Friday, April 08, 2011
Beware of the DMB Horse
My first DMB horse, as best as I can recall, was Prince Thou Art in 1975. DMB is shorthand for Derby Must Bet--a horse you feel compelled to play in the Kentucky Derby--not because he's the best horse, or even the favorite, but a horse who has a good chance, may have been overlooked, and is someone you've been following for so long that you'd flagellate yourself if he happened to win. DMB is only half of the acronym. In toto, it's DMBNMW--Derby Must Bet No Matter What. You don't get a DMB every year. Just enough to keep you in sackcloth and ashes.
Prince Thou Art had won the Florida Derby, but on paper, where the race is never run, there were too many reasons not
to play him. In the Blue Grass, nine days before, he was a well-beaten third. He had lost eight of 11 starts, and ran from out of the weeds, a late-moving style that's problematical in a large Derby field. But he was owned by Darby Dan Farm's John Galbreath, who had already won the Derby twice. I knew the Galbreath family well, which is the wrong reason to like a horse, but que sera sera
. Prince Thou Art's jockey, Braulio Baeza, was a big-money rider who had already won a Derby.
I thought I would get more than almost 3-1. But the 1975 Derby was considered Foolish Pleasure's to lose. There was scant respect for his rivals--Avatar, the Santa Anita Derby winner, looked overmatched in the Blue Grass; all Master Derby did was win, but for many he was an afterthought.
As the field turned for home, Chic Anderson, the announcer, shouted: "Here comes Prince Thou Art!" In the press box, I had my glasses on the Galbreath colt, and he was shortening stride and starting to hang. I wondered who Anderson was talking about. Oh, that would be Foolish Pleasure, who also emerged from back in the pack to win as he pleased. A week later, the New York Times interviewed Anderson about his classic gaffe. He manned up and took his beating. "Prince Thou Ain't," a clever headline writer wrote.
I should have sworn off DMBs on the spot. But the more you study any Derby, the more a DMB is likely to grab you by the lapels. Five years later, it was Jaklin Klugman. All he had to beat was a false favorite (Rockhill Native) and a filly (Genuine Risk) whose trainer didn't want to be there. The Hollywood ownership angle, no matter that it was misspelled, would surely have the complete blessing of those Derby gods. But Jack Klugman's colt finished third. It turned out that the filly was the real DMB in the race.
I don't have the stomach for much more of this. There was Cat Thief in 1999. Winless as a 3-year-old but seemingly a colt with no quit in him, his Derby-savvy trainer, Wayne Lukas, would find a way to get him home, and he would pay a lip-smacking 7-1. Mr. Derby Savvy won, all right, but with the 31-1 Charismatic. By the time Cat Thief won the Breeders' Cup Classic in the fall (his odds were up to 19-1 by then), I had long abandoned him. Love affairs with DMBs are short-lived.
About the only DMB I like to talk about is Spend a Buck in 1985. This was a Derby we'll probably never see again. A small field. No jockey willing to cook his horse early. A cocksure Angel Cordero in the saddle. It all came together, at 4-1. But there was a price to be paid. Except for Real Quiet, in 1998, I haven't gone to the bank with a DMB since then.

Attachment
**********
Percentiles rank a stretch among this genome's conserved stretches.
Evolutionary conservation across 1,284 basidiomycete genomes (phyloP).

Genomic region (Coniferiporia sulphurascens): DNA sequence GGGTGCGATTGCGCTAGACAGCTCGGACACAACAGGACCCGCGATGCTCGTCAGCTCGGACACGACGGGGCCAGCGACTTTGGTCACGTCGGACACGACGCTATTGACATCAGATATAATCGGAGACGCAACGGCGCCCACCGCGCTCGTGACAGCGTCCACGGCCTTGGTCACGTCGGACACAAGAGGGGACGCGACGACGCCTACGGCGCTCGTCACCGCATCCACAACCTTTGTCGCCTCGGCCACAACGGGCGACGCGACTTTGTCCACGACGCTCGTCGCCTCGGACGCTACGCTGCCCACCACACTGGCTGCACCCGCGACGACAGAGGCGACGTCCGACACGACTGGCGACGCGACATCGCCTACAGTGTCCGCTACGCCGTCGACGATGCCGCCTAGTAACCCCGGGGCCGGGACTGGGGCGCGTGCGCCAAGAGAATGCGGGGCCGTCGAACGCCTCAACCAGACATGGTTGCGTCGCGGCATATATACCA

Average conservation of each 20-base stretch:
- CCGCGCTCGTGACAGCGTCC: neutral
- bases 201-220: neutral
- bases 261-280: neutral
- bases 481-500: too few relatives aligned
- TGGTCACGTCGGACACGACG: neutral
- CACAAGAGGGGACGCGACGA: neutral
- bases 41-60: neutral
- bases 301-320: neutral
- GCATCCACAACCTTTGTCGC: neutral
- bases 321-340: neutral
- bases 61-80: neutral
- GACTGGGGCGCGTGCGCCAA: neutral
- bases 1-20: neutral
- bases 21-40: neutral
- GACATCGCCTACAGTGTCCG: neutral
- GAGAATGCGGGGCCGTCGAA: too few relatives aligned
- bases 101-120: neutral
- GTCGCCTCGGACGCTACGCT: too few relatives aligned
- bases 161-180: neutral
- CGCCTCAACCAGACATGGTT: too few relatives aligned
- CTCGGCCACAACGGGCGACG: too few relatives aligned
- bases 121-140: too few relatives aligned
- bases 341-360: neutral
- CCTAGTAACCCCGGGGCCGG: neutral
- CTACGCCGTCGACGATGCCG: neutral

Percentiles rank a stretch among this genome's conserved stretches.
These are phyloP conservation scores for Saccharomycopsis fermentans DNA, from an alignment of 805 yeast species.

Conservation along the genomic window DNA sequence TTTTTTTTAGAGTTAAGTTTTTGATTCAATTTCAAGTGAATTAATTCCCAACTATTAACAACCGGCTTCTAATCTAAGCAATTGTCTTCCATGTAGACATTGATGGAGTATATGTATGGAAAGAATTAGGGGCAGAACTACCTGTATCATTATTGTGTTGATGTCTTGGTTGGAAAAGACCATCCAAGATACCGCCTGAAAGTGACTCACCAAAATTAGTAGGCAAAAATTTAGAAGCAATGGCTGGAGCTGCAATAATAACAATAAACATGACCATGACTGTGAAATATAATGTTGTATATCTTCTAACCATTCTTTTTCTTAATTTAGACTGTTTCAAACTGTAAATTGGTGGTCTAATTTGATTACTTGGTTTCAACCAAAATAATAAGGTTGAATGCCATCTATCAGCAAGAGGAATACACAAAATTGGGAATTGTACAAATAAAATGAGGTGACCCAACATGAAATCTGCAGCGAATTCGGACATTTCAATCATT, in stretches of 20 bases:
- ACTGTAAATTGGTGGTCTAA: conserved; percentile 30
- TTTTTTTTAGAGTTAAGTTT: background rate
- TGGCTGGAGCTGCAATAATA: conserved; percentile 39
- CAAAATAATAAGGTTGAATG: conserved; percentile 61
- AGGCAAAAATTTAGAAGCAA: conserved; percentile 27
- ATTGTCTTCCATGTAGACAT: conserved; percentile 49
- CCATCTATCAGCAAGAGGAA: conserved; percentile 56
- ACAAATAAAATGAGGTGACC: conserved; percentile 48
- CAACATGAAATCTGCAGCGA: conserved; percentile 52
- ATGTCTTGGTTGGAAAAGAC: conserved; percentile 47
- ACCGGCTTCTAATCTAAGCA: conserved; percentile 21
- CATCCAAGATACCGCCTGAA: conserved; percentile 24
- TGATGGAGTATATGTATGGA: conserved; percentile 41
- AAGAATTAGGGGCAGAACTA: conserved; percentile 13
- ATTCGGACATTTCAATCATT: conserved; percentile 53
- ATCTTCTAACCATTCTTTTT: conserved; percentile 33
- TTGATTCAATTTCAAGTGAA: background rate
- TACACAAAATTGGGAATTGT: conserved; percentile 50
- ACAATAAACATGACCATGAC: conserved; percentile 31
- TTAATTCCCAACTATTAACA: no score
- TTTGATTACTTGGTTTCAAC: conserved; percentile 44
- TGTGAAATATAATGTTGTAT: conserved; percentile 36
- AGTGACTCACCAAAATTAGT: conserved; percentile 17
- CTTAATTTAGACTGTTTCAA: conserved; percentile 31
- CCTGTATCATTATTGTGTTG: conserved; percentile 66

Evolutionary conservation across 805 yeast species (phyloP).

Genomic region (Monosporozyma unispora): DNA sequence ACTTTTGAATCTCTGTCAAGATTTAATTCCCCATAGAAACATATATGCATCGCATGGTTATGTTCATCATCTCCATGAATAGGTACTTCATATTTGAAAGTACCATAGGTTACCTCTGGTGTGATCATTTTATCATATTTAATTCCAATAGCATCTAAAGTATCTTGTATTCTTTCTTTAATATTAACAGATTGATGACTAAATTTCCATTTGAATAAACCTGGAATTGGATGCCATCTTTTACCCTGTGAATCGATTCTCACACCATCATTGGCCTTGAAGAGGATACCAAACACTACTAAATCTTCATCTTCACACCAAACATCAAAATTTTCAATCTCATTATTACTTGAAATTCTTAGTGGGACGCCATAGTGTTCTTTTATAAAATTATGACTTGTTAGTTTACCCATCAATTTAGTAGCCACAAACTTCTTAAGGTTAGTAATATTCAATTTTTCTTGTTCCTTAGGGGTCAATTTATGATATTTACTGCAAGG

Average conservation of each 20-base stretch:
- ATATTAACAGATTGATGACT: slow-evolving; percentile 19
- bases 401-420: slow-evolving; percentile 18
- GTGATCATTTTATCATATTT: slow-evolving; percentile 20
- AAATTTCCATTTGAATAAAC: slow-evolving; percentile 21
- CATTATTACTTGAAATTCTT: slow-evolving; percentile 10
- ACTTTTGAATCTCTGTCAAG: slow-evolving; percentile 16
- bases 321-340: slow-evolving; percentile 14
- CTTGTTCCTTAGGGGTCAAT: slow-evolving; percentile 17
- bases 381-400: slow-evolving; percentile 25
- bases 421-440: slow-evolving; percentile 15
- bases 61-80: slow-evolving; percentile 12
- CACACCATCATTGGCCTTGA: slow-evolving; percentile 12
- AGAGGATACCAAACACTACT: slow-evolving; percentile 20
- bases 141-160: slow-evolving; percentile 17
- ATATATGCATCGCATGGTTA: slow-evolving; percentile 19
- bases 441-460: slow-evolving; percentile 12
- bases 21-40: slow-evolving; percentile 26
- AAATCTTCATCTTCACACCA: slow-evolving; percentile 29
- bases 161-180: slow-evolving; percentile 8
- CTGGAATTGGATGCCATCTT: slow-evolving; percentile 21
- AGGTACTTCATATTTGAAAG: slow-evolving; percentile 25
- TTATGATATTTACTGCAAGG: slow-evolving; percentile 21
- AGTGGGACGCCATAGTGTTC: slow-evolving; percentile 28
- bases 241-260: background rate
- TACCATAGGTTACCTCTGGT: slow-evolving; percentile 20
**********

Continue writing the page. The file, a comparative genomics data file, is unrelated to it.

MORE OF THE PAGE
Now, this year. I keep looking for a fortune cookie that tells me to give up DMBs forever. But wouldn't you know? There are two
DMBs, and they're in the same prep race, the Santa Anita Derby. One is Silver Medallion. Surely he's a synthetic-track horse, a grass horse, but if he wins on dirt in the Santa Anita Derby, he may cost me a lot of money in Louisville.
The other DMB is Anthony's Cross. Trained by a former Bob Baffert aide (Eoin Harty). Owned by Lynne de Kwiatkowski, who was there the day her father bought the future Horse of the Year, Conquistador Cielo, out of a sales ring. Already fully tested over the Churchill Downs racing strip. Anthony's Cross' job is easier now that Premier Pegasus isn't running, but I get the feeling that he will punch his ticket to Churchill Downs even if he doesn't win the Santa Anita Derby. So on May 7, the DMB will once more rear its ugly head. I can see it coming, a month off and a mile and a quarter away.
Written by Bill Christine
Sunday, March 27, 2011
A Country :) Again
Bring back Horatio Alger to write the story. Hire Frank Capra to do the movie. Use Winston Churchill as the narrator. He could start off by saying, "There is something about the outside of a horse that is good for the inside of a man."
In the desert hard by the Persian Gulf, the first horse across the line was Japanese, the second horse to the line was also Japanese. For the first time, Japan owned the richest horse race in the world, and 5,000 miles away millions of Japanese, if only for a day, were smiling again. A horse race won't turn on the lights, put food on the table if there still is
a table, and chase away the threat of nuclear damage. But it was still nice to see the Japanese smiling again.
Mirco Demuro, the rider of Victoire Pisa, the winning horse in the $10-million Dubai World Cup, is no more Japanese than St. Mark's Square, but you couldn't tell. "It's unbelievable," he said, after he beat the aptly named Transcend, the other Japanese horse, by a half-length. "It's unbelievable to win this race for Japan." Back in December, when he rode Victoire Pisa for the first time and won a race worth a mere $4 million in Japan, Hakuho, a 330-pound champion sumo wrestler, carried the 115-pound Demuro out of the winner's circle. In Dubai, he left the easy way, his feet never touching the ground. Who knew that ecstasy is a source of helium?
When the earthquake and then the tsunami ravaged Japan, racing was one of the casualties. The tracks shut down, a miracle that they were hardly damaged, and in one place, not far from a nuclear power plant, 200 horses had to be moved to a better place, where there was electricity and running, potable water. Victoire Pisa and Transcend were not among them. Missing the earthquake, they had been flown to Dubai early, to get comfortable over an American-made synthetic track that they would be trying for the first time.